Dentistry - How It Can Improve Your Driving Horse
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Dentistry - How It Can Improve Your Driving Horse



A power point presentation put together for the James River Driving Club March 2012 meeting. Equine dentistry is an important aspect of keeping your carriage driving horse going comfortably.

A power point presentation put together for the James River Driving Club March 2012 meeting. Equine dentistry is an important aspect of keeping your carriage driving horse going comfortably.



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Dentistry - How It Can Improve Your Driving Horse Dentistry - How It Can Improve Your Driving Horse Presentation Transcript

  • Equine Dentistry { How It Can Improve Your Driving Horse
  • Basic Anatomy  Horses have Hypsodont teeth  Continuous eruption until expired  Average tooth length 4-5 inches  Visible crown much shorter than reserve crown  Younger horses = more toothHuman tooth vs. Equine tooth Young tooth vs. Old tooth
  • Terminology & PurposePosition Number Purpose Incisors 12 Prehension & Cutting Canines 0–4 DefensePremolars 12 Grinding of Foodstuffs•Wolf Teeth 0-4 Vestigial First Premolars Molars 12 Grinding of Foodstuffs
  • Eruption Process Foals born with 12 premolars & within days erupt first incisors Weanlings have 12 premolars & 12 incisors First permanent molar erupts 1 ½ years old  Second molar ~3 years old  Third molar ~4 years old  Molars do not shed caps, only erupt the permanent tooth  Therefore, the oldest tooth in a horse’s mouth is the First Molar (mid- arcade) Incisor caps shed at 2 ½, 3 ½, 4 ½ years old beginning with the central teeth to corner teeth in pairs (2 upper & 2 lower) Premolar caps shed at 2 ½, 3, and 3 ½ years old in pairs (2 upper & 2 lower) Wolf teeth usually erupt around 1 - 1 ½ years old  Some draft horses have erupted wolf teeth later Canine teeth erupt at 4 ½ years old All adult teeth should be visibly erupted by 5 years old!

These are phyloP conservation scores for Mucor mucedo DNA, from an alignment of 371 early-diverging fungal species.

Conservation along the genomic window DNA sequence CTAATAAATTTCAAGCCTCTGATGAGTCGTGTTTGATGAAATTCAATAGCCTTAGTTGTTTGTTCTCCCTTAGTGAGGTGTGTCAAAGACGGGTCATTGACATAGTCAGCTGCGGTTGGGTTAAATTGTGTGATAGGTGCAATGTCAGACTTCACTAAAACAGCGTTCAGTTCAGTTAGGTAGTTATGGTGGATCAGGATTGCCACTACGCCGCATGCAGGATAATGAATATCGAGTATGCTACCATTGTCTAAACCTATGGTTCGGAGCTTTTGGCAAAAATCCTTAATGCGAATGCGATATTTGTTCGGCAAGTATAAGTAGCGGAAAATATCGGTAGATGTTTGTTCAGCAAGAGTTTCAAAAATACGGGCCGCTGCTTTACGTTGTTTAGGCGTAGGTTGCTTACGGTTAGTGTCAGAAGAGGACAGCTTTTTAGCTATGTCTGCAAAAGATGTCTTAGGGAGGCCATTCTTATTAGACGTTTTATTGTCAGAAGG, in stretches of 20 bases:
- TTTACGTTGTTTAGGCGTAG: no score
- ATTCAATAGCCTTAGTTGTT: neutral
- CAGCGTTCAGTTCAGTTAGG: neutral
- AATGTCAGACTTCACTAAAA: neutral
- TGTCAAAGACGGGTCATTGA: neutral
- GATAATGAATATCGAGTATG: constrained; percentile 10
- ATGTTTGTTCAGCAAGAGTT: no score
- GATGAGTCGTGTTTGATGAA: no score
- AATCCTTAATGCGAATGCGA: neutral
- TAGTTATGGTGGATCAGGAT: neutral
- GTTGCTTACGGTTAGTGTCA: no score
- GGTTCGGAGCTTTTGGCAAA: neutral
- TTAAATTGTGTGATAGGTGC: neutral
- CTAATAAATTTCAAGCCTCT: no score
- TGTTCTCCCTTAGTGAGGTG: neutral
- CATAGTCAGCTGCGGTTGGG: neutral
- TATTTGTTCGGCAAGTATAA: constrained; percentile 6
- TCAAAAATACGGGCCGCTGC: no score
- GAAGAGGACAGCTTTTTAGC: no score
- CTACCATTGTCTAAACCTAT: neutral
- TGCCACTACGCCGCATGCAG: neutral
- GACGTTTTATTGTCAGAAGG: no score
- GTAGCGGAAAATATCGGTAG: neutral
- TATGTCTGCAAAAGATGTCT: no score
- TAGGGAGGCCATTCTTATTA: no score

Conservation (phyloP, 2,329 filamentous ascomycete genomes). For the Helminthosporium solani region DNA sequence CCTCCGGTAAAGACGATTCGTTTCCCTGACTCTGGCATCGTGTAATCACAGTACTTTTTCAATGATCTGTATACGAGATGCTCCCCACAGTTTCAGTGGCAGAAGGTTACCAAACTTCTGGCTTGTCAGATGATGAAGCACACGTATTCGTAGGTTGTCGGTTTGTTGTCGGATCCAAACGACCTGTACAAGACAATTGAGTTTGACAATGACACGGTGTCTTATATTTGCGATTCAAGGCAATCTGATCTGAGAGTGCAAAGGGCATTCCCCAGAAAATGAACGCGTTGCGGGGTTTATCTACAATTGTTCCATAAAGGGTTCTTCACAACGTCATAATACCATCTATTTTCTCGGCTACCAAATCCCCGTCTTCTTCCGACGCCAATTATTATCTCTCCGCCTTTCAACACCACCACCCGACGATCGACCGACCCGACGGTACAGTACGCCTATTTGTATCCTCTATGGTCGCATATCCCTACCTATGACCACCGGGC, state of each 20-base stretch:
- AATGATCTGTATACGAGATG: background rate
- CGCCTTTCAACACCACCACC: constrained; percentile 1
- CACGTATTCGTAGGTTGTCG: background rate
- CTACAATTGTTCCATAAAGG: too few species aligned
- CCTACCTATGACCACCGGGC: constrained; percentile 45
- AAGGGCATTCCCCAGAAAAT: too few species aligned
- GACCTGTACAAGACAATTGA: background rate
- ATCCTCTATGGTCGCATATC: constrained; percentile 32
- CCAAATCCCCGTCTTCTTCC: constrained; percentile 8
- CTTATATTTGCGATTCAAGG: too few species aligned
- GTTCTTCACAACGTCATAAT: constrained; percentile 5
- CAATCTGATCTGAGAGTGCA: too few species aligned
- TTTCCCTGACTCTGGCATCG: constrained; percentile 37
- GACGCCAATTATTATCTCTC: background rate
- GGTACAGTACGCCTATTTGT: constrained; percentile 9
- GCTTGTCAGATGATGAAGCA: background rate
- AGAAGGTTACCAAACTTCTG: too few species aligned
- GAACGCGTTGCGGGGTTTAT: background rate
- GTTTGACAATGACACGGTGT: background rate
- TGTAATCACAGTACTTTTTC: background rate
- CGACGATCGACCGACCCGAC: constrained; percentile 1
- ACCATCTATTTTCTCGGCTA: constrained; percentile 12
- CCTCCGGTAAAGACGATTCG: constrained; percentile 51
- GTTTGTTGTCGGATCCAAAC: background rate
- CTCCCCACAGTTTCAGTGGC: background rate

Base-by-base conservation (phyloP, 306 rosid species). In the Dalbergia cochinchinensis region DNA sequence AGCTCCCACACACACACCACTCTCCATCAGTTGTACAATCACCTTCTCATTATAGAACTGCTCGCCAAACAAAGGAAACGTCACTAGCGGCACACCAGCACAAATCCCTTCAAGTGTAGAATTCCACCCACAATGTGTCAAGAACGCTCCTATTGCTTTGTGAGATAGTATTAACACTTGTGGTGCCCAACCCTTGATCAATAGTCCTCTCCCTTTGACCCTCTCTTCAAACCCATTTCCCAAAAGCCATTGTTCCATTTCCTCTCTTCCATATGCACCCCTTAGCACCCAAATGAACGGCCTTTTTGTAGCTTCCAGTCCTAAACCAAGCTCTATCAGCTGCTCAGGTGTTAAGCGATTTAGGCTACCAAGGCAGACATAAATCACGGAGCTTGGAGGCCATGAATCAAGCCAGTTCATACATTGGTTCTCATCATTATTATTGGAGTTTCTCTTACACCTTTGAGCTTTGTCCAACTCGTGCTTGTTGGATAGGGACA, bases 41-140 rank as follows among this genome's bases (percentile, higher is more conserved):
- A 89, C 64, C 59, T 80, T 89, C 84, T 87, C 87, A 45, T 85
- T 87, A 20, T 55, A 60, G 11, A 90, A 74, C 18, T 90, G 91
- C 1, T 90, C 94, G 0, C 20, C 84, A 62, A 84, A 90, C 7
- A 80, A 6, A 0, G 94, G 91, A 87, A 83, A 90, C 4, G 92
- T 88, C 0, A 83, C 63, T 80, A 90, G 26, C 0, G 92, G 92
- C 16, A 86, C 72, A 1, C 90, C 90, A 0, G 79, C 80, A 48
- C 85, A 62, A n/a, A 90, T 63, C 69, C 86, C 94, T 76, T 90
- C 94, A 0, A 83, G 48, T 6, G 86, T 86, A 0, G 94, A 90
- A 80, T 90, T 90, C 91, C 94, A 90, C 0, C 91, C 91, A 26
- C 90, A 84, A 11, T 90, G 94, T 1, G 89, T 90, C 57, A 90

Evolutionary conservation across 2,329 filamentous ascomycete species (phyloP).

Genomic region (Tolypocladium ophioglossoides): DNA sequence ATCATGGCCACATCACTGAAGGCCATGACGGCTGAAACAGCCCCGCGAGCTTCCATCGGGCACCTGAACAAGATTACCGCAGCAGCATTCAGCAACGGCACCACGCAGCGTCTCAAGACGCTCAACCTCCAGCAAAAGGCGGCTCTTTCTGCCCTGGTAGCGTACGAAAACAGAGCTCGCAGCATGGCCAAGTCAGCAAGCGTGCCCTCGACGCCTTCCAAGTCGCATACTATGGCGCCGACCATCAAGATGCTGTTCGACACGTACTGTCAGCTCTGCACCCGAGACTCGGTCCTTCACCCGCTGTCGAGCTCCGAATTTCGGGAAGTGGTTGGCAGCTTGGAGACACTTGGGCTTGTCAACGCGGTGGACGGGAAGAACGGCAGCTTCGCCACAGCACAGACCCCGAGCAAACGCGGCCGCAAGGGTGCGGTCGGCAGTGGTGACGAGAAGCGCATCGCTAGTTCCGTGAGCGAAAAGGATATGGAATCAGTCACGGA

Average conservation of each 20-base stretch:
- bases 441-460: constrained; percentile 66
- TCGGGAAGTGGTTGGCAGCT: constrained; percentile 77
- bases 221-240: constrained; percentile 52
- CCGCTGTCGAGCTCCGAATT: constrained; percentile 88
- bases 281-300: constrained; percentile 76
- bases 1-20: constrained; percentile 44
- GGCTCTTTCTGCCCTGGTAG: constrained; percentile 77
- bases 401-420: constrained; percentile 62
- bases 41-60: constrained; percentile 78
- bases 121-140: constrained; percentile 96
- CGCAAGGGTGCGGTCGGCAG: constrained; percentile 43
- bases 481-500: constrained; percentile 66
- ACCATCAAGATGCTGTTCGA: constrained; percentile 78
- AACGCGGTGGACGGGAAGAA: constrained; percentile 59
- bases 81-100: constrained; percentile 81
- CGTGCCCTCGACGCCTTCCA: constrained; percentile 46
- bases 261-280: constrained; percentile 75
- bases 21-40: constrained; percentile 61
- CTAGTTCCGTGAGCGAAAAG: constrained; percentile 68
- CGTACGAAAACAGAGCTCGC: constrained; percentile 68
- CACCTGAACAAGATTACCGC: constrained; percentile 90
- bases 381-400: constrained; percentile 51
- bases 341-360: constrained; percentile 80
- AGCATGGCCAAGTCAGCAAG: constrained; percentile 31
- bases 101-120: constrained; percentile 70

• Every Tooth has Its Number
  • So What Do All Those Numbers Mean? Young horses less than 5 years old starting their training will have a lot of activity going on in their mouths! This may cause discomfort for the horse - sharp enamel points, loose caps, erupting permanent teeth, cheek lacerations Many “behavior” issues such as resisting the bit, head tossing, bolting, etc. can be mistaken when in actuality it’s caused by pain/discomfort Young horses need more frequent dental care or floating due to new eruptions, deciduous caps and “softer” teeth that form enamel points quicker than mature horses
  • How Do I Know My Horse Has a Dental Issue?Abnormal Eating Habits Clinical Signs Behavioral Issues Not finishing feed  Maxillary or  Resistance to bridling Refusal to eat hay or mandibular swelling  Head shy grain  Malodorous nostrils or  Resisting the bit Slowly eating mouth  Head tossing Dropping feed  Nasal discharge  Bucking Quidding  Excessive salvation  Rearing Head tilting  Drainage  Difficulty bending Chewing with mouth  Choke  Gapping the mouth open  Colic  Refusal to collect “Squeaky” noises when  Undigested feed in chewing manure
  • Form to Function
  • Key Points Natural head position is altered in performance horses Dental malocclusions make it mechanically impossible for horses to maintain our desired head-set Individual horses have different pain thresholds Most hoses will NOT shows signs of dental abnormalities for long periods of time (months to years)You don’t know what you don’t see…